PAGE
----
Submitted to: Mycopathologia
Publication Type: Peer reviewed journal
Publication Acceptance Date: 5/14/2009
Publication Date: 5/31/2009
Citation: Doster, M.A., Cotty, P.J., Michailides, T.J. 2009. Description of a Distinctive Aflatoxin-Producing Strain of Aspergillus nomius that Produces Submerged Sclerotia. Mycopathologia. 168(4):193-201. Interpretive Summary: Some members of the group of fungi called Aspergillus produce a poison called aflatoxin when they infect crops like cottonseed, pistachios, and figs. Crops that contain significant amounts of aflatoxins cannot be used as food or feed. Aflatoxin formation is difficult to prevent, in part because all the Aspergillus strains (strain is the fungal equivalent to breed) that contaminate crops with aflatoxins have not been identified. A unusual strain that produces aflatoxins was discovered on tree crops in California. This strain also looks and behaves different from other Aspergillus flavus strains. This new strain gives a broader view of which fungi produce aflatoxins and how aflatoxin-producing fungi may differ in behavior. It is hoped that the improved understanding of these aspects will provide scientists an opportunity to devise new methods for preventing aflatoxin formation.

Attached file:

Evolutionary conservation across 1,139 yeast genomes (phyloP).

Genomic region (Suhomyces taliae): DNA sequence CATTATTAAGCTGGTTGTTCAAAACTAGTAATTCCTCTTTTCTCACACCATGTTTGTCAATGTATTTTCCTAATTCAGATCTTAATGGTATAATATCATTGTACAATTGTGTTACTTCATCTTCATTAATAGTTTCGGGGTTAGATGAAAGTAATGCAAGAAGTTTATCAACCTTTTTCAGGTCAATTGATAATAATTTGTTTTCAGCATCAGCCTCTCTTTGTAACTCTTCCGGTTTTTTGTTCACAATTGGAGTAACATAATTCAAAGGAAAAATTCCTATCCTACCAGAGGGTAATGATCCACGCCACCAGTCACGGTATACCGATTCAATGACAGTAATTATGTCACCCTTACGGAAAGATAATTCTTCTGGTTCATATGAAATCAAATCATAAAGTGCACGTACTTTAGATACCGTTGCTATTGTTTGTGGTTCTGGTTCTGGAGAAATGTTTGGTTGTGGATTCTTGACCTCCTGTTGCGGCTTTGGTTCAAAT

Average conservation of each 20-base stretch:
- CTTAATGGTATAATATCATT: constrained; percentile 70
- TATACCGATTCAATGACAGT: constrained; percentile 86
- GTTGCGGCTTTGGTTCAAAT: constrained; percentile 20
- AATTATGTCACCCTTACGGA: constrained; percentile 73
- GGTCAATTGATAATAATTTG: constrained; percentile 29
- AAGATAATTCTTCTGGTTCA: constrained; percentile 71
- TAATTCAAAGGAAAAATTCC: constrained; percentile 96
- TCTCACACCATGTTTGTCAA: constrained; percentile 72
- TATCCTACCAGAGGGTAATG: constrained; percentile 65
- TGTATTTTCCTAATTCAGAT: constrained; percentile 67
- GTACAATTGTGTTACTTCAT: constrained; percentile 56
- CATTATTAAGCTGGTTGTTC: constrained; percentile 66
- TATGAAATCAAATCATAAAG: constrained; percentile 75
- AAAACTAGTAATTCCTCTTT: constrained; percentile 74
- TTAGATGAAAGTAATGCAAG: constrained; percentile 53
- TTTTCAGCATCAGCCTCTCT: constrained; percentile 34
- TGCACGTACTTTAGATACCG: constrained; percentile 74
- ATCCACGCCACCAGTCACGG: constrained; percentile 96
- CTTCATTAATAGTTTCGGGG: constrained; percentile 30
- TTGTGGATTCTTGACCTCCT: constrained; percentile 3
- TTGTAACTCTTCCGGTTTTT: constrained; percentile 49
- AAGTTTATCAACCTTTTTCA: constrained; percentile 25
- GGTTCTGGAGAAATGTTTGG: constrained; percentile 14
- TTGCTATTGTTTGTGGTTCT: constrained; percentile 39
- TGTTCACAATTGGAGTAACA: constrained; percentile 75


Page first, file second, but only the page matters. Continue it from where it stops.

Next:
Technical Abstract: Aspergillus nomius var. elaeosporus var. nov. is described from pistachio, pecan, and fig orchards in California. Similar to the typical variety of A. nomius, var. elaeosporus produced both B and G aflatoxins but not cyclopiazonic acid and grew poorly at 42 C. Furthermore, previous research using restriction fragment length polymorphism analysis indicated that this new variety is closely related to the typical variety of A. nomius. However, unlike the typical variety, which produces large elongated sclerotia on the surface of the medium, var. elaeosporus produced small (mean diameter less than 0.3 mm) spherical sclerotia submerged in the medium. Another difference is that var. elaeosporus has predominantly uniseriate heads, whereas the typical variety of A. nomius has predominantly biseriate heads. The colony color of var. elaeosporus on Czapek solution agar and on Czapek yeast extract agar was olive or grayish green, which is more yellowish in hue than the other aflatoxin-producing fungi. The conidium ornamentation for var. elaeosporus was intermediate between the almost smooth conidia of A. flavus and the rough conidia of A. parasiticus. Because the typical variety of A. nomius has never been found in California, the isolates of var. elaeosporus from orchards represent the first occurrence of A. nomius in California.